In Shift Change, veteran award-winning filmmakers Melissa Young and Mark Dworkin explore an alternative to the frequently anti-labor corporate model: employee-owned businesses competing successfully in today’s downturned economy while providing secure, dignified jobs in democratic workplaces. These worker-run companies are helping to reinvent our failing economy and reverse the long decline in U.S. manufacturing, while restoring community stability and a more egalitarian way of life.
A community discussion follows both films. The Armory is located at 145 N. Raymond in Old Pasadena. Admission is free and the facility is accessible to disabled persons.
Join Conscientious Projector on Thursday, April 10, at 7:00 p.m. for a screening Bidder 70, a compelling study of a classic act of civil disobedience. In December 2008, climate activist Tim DeChristopher posed as a bidder at a Bureau of Land Management lease auction of pristine Utah wilderness marked for oil and gas development. After bidding successfully on 14 parcels totaling 22,000 acres, at a price of 1.8 million dollars, he was arrested and, following a two-year trial, served 21 months in prison until his release last year. Filmmakers Beth and George Gage tell the story of Tim’s courage and self-sacrifice.
Burbank Green Alliance Executive Director Jessica Aldridge will lead a community discussion with contributions from Cori Redstone of Peaceful Uprising, the activist organization Tim founded while awaiting trial. The Armory is located at 145 N. Raymond in Old Pasadena. Admission is free and the facility is accessible to disabled persons.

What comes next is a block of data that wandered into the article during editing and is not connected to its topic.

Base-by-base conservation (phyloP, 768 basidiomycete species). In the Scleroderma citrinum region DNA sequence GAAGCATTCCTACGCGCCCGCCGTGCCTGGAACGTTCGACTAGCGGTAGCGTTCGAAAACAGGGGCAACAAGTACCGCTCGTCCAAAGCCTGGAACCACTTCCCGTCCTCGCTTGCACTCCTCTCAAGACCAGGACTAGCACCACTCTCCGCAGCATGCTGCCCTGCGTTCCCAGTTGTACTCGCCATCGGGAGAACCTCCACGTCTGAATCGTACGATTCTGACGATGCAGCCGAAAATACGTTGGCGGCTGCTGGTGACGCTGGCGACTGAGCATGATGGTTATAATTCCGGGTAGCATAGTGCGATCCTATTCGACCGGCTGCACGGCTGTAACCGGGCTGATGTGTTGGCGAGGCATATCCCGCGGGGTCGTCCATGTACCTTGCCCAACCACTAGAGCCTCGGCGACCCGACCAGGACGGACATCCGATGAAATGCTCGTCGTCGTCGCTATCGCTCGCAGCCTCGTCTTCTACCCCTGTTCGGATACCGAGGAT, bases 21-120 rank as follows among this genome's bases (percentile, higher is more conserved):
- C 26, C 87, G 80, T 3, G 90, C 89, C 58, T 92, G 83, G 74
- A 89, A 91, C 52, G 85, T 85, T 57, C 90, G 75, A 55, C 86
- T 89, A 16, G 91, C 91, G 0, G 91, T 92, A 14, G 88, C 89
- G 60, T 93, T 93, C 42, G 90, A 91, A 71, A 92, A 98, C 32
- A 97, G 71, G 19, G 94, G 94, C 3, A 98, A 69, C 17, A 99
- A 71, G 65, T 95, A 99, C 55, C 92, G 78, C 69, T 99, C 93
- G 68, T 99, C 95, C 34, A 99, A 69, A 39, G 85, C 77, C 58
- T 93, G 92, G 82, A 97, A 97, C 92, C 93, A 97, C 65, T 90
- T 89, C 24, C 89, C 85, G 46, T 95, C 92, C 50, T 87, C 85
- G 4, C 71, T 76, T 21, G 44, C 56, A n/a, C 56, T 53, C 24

On Thursday, March 13 at 7:00 p.m., Conscientious Projector celebrates its 10th anniversary with Elemental. An enlightening documentary that travels to three continents to tell the stories of three passionate activists, each dedicated to making their dreams of healing the earth come true. India government official Rajendra Singh has taken on the monumental task of cleaning up the tragic pollution of the sacred Ganges River; Canadian indigenous people’s advocate Eriel Deranger faces personal challenges as she fights to stop construction of the Keystone XL Pipeline; and Australian inventor, entrepreneur and naturalist Jay Harman seeks investors for a technological breakthrough he hopes will help remove carbon from the atmosphere. Co-producer/directors Gayatri Roshan and Emmanuel Vaughan Lee have created a disquietingly frank and revealing film that is also stunningly beautiful and deeply compassionate in its depiction of the human spirit in action.
Elemental screens at The Armory Center for the Arts. A community discussion follows the film. The Armory is located at 145 N. Raymond in Old Pasadena. Admission is free and the facility is accessible to disabled persons.